This fine amulet box or ga’u is of arched form. The front and sides are of high-grade silver; the back plate is of hammered copper. The front has a cusped ‘window’ to allow the contents to be viewed. In this case, most probably an image of a deity was kept inside. The lower part of the ‘window’ has a pierced, floral frieze. The remainder of the front is beautifully chased and pierced with scrolling tendril-like motifs.
On each side of the box are pairs of squarish lugs through which leather straps would have been threaded to allow the box to be attached to the owner’s clothing.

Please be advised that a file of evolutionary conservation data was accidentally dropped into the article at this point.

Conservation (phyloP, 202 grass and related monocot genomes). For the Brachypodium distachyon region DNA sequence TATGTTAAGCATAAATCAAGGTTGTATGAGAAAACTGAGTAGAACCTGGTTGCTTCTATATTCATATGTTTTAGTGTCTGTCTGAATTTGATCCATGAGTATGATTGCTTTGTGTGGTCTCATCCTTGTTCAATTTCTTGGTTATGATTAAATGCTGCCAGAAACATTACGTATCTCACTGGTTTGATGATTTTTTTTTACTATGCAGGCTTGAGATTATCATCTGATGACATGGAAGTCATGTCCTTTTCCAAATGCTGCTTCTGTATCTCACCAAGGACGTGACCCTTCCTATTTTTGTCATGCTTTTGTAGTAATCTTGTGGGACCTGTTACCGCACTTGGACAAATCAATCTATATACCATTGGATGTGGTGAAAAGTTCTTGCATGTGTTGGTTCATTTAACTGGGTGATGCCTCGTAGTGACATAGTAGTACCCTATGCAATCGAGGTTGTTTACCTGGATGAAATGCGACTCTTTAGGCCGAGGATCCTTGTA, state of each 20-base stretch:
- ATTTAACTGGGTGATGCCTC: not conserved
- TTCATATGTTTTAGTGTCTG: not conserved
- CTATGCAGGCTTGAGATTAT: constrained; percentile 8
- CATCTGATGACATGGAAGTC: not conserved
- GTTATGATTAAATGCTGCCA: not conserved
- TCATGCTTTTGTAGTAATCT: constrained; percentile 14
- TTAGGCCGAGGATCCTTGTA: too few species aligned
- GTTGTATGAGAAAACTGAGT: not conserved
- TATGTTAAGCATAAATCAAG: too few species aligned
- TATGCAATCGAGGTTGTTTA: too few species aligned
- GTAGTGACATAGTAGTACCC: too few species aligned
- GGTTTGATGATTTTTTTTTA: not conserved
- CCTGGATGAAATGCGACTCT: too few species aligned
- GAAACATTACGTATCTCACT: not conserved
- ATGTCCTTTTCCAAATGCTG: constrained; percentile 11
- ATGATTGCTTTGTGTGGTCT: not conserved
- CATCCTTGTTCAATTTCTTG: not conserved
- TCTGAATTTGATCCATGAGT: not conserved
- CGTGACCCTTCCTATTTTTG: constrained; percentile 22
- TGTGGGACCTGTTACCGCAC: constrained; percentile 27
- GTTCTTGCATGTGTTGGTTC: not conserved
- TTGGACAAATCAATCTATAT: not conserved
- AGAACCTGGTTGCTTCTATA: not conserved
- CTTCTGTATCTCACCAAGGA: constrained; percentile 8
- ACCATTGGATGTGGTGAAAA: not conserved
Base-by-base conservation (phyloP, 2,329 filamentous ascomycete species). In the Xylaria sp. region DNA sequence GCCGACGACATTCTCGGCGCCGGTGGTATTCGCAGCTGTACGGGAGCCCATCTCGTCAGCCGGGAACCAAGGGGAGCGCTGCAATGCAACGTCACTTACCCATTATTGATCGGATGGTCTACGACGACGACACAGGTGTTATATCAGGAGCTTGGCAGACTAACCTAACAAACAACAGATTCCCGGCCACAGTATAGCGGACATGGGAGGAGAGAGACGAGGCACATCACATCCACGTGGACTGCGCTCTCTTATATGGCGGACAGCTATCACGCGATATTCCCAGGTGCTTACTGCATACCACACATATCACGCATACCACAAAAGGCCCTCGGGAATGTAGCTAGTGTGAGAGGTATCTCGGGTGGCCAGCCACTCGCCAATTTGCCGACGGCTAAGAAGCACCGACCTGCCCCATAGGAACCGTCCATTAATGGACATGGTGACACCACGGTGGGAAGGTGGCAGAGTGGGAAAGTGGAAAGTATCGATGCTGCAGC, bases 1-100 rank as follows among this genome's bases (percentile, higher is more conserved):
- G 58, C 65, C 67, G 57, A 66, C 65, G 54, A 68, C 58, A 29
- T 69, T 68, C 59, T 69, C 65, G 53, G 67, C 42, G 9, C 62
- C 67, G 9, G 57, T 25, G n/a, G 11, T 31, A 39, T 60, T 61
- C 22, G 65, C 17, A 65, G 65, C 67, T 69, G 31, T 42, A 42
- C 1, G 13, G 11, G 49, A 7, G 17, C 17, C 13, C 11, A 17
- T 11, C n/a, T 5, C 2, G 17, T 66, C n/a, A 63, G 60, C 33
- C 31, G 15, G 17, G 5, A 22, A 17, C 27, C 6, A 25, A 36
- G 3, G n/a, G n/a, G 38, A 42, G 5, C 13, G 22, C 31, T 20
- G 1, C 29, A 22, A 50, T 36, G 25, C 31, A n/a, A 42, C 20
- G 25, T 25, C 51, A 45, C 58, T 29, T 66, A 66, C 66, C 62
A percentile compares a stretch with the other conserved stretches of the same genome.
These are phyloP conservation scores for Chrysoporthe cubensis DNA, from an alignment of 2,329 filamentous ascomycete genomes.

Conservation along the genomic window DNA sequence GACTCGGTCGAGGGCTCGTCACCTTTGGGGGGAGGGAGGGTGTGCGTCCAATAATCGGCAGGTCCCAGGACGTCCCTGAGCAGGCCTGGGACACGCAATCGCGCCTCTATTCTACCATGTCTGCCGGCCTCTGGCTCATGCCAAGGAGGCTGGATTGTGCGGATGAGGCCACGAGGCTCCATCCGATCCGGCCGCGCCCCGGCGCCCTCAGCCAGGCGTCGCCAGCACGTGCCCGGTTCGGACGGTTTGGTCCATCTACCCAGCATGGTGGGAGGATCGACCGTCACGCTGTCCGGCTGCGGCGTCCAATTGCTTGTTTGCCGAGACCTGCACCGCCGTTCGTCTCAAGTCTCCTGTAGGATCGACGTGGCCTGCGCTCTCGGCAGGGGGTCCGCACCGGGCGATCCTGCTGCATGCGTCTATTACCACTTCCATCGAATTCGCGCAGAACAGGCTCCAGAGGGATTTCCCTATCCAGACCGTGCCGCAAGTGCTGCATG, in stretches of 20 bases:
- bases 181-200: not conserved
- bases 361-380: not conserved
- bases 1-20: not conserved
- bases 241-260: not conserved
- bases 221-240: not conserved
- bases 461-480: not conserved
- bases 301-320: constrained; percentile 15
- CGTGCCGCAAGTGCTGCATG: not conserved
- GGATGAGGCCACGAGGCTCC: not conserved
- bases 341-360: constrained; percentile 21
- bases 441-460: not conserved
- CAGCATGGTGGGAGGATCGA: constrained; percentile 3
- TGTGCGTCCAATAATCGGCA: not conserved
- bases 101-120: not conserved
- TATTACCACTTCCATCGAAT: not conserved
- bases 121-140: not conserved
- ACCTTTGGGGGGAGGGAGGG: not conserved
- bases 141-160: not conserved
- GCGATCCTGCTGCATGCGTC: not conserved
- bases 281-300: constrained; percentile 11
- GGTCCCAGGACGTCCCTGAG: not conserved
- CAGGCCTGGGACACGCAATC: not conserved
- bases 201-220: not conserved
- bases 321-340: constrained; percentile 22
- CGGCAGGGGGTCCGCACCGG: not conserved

Ga’u boxes were worn by men and women in Tibet and in other parts of the Buddhist Himalayas as protective amulet cases. Usually, they were worn suspended from the neck. They would contain a variety of precious and protective items such as parchment inscribed with mantras, a small figure of a deity, and cloth perhaps from the robe of an esteemed monk.
The example here has a splendid patina and wear. Its age is obvious. It is clear that it has been ritually used and worn.
Clarke, J., Jewellery of Tibet and the Himalayas, V&A Publications, 2004.